Thanks to Elgar and to Dutch, particularly for explaining 18a and 28a [which seems clear as day when you know!]

  12. Had all the time in the world today ,
    and needed it.
    This was a joint effort with Mrs B which took most of the afternoon .
    I thought that it was at least a *****, not sure about the enjoyment.
    Last in was 5d which needed all the checking letters to stand a chance.
    Failed to spot the theme until late on which eventually helped, especially 7d.
    Favourite was 26a, there’s a bottle of petit Chablis cooling nicely-might need two.

  13. Wow! Never finished an Elgar before, and so glad I persisted after ages staring at a blank grid and grumbling about overly verbose clues. However, once I got going, it was great fun. Still needed help with the parsing on some, so thanks to Dutch for the education. No idea about the theme, and it wouldn’t have helped anyway! Clear favourite 26a. And only 4 words, too, ‘nuff said. Thanks to Elgar for the lockdown distraction!

  14. By far and away my longest ever solve, but I gave up on parsing 14 down, and now I’m annoyed with myself because it wasn’t that convoluted. Still always satisfying to get an Elgar correct without recourse to technology.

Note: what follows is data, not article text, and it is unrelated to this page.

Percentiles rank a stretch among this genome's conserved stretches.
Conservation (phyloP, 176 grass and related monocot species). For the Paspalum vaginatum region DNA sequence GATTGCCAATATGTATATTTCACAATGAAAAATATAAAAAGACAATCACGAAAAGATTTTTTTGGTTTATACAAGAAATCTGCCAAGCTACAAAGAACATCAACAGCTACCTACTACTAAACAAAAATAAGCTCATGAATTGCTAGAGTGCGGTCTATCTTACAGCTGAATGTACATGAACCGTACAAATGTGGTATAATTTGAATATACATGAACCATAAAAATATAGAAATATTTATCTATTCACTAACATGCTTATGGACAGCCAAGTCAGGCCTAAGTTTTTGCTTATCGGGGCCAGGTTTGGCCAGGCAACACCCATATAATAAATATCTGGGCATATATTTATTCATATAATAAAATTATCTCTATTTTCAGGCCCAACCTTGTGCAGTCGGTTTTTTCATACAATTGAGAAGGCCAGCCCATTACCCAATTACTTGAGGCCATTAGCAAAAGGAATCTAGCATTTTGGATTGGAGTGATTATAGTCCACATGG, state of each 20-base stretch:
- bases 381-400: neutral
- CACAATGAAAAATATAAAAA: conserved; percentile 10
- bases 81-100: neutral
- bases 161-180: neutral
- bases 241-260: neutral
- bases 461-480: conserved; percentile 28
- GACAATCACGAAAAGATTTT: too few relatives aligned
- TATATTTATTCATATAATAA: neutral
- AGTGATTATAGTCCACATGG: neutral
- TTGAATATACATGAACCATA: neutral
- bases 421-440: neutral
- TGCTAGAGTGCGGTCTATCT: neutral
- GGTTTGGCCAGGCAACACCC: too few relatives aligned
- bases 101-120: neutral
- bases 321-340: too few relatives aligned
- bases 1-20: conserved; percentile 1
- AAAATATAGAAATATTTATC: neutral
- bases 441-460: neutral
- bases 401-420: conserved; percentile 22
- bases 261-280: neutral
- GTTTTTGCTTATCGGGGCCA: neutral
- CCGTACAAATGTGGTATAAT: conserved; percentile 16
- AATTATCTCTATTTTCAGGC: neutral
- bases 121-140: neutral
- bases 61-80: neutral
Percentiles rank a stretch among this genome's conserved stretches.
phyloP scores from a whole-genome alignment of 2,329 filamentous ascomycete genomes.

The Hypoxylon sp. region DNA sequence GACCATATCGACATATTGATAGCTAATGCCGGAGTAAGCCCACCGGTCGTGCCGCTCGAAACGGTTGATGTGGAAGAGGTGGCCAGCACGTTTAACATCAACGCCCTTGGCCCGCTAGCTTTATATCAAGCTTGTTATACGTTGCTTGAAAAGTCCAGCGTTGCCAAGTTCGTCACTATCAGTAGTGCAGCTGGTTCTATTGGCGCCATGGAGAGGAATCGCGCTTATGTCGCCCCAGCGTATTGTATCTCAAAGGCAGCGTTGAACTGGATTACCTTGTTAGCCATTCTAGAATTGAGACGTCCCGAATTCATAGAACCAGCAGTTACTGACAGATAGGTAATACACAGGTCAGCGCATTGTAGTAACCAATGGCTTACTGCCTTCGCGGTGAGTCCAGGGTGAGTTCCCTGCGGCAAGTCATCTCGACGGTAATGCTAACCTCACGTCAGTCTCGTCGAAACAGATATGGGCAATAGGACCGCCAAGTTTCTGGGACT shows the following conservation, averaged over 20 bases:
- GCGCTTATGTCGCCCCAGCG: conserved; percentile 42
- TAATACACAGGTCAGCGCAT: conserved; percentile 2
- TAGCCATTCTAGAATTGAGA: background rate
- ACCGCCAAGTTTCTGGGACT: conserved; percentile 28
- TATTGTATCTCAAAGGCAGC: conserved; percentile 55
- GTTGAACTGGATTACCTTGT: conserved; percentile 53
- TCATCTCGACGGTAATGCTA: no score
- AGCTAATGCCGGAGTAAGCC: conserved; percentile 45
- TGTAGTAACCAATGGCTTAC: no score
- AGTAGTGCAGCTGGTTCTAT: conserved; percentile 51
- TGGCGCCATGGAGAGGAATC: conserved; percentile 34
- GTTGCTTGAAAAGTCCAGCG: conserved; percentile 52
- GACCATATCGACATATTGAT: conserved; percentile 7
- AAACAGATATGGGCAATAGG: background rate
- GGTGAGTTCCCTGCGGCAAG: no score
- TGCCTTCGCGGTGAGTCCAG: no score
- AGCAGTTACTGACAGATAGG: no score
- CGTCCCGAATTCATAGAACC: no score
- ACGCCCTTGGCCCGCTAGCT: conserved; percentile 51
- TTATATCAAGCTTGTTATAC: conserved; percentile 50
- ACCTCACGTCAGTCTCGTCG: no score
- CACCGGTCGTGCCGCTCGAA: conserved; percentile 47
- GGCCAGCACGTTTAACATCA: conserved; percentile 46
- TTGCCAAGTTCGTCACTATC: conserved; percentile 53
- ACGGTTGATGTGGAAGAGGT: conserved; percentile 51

15. Just got round to this tonight, already finished Paul, Ferret, Tees, and Mudd in that order, and completed Elgar in one (long) session. All correct, but failed to parse the first bit of 18a (ALLEL) and LOI 28a. Looked up HAYDN 101 (CLOCK) and HAYDN 45 (FAREWELL) in wiki to see what was going on, but would never have spotted the other themesters. Not my cup of Earl Grey, I’m afraid to say.
    Another masterpiece from JH, who I should have been having a pint or two with in the Parcel Yard this afternoon, but it was cancelled about a month ago because of Covid 19.
    Thanks to Dutch also.

  16. Like many above I found this very hard and not the most enjoyable. I had never heard of 5d and 20d. 5d is not in chambers dictionary either. so whilst I could see it was an anagram my attempts to solve it were fruitless.
    The best clue was 26a even here I spent a good half hour trying to think of who Hannah might be until the penny dropped. The theme was lost on me and I have just looked up Haydn’s biographical notes and they tell me he wrote 104 symphonies which is pretty incredible so I do not know where Elgar got 101 from.
    Thank you Dutch for your excellent directions which clarified the answers that I obtained by other means.

  17. Oof! Finally done it, mainly thanks to half a dozen hints from Dutch. Funnily enough the last one in was 13a, despite having lived next door to two on occasion (65+ years ago, is that an excuse?). V many thanks to Elgar and great respect to Dutch!